TFR: So as dodransbicentennial is wrapping up, do you think its purpose was realized. What were some of the biggest accomplishments?
FM: It’s not for nothing that it happens right as CUSP is that getting off the ground. One of the things during CUSP is that we want people to have really serious conversations about what our identity is, what our mission is, and what are our dreams within those two. And so, [the dodransbicentennial] gave us an opportunity. Fordham should be marked by bothered excellence. This is a Jesuit institution. You can never be satisfied with what you’ve learned. So a very important part of the dodrans is to recapture that. If you think of the best classes you’ve had here, imagine our faculty who are spectacular, have led you through that without you realizing it. Wonder, curiosity, questioning. That’s what we’re celebrating. That’s who we are.
Fordham was there for you. Be there for Fordham. And then I translate it. Fordham was there for you. Be there for your younger brothers and sisters who have great talent, but no money. So those two things have been very successful.
TFR: I wanted to take the opportunity to ask you about some national conversations that are going on. Particularly, we wanted to ask you about your thoughts on DACA and Dreamers.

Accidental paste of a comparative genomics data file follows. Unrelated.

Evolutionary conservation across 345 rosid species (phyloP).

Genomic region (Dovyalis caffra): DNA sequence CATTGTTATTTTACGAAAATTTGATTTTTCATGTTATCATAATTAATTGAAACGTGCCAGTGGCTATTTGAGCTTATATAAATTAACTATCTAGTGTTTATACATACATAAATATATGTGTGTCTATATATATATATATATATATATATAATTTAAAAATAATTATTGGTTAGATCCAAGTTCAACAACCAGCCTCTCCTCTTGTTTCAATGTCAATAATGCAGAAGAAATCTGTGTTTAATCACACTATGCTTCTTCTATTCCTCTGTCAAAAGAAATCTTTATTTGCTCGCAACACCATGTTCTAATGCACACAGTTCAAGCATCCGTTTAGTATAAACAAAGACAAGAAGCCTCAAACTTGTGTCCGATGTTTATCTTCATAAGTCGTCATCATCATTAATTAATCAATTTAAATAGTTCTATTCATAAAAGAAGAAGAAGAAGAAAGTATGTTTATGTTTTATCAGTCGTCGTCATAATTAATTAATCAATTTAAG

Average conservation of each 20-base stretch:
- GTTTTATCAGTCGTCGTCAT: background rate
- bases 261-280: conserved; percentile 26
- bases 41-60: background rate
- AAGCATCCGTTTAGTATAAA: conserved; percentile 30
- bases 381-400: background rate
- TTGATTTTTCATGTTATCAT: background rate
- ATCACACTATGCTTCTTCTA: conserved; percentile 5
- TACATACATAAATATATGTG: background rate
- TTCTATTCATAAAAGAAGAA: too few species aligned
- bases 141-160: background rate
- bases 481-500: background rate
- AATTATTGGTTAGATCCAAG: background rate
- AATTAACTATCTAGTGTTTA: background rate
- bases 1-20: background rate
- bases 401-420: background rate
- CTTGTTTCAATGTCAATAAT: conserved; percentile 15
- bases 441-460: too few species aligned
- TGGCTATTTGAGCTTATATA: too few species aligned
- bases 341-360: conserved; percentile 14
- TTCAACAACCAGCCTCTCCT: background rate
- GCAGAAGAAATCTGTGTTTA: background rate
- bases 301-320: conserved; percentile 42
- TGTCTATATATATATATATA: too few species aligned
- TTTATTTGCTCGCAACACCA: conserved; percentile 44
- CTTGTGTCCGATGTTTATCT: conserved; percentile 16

FM: I signed the University onto Dreamers, years ago. We have never faltered in our advocacy for DACA. You can’t say it’s support; it’s advocacy. And so, when Dreamers first started to be talked of, both on the state and national level, I would write for it because we are, frankly, if the Johnson Read Act passed in 1980 rather than 1924, my brothers and I would be scrobbling over about six acres of depleted farmland in Ireland. So for me, this is personal. This is intensely personal and mission-driven. One of the issues surrounding Dream Act on the state level whether it’s in Jersey or New York or wherever you come from, is that the legislators had not committed to creating a revenue stream, which was supported. And this is, to me, very troubling because, when I go up to Albany, which I do with regularity to lobby, we run into, I say “We are,” “We are fairly Fordham, for the Dream Act,” and I’ll get these, “Oh, yes, we’re in favor.” How are you setting up a revenue stream?, and frequently enough, we get the response, which is an unacceptable response, that we will just tap into tap. And so they’ll dilute the buying power of what is already in the legislative budget. But I’m the guy that C.I.C.U. sends to talk to the president of the senate and the speaker of the assembly and the second floor. And I’m the guy sent in to beg for TAP, key-op, and the other interested government programs, because I’ve been doing it for 14 years, and I know these guys, and this is very important.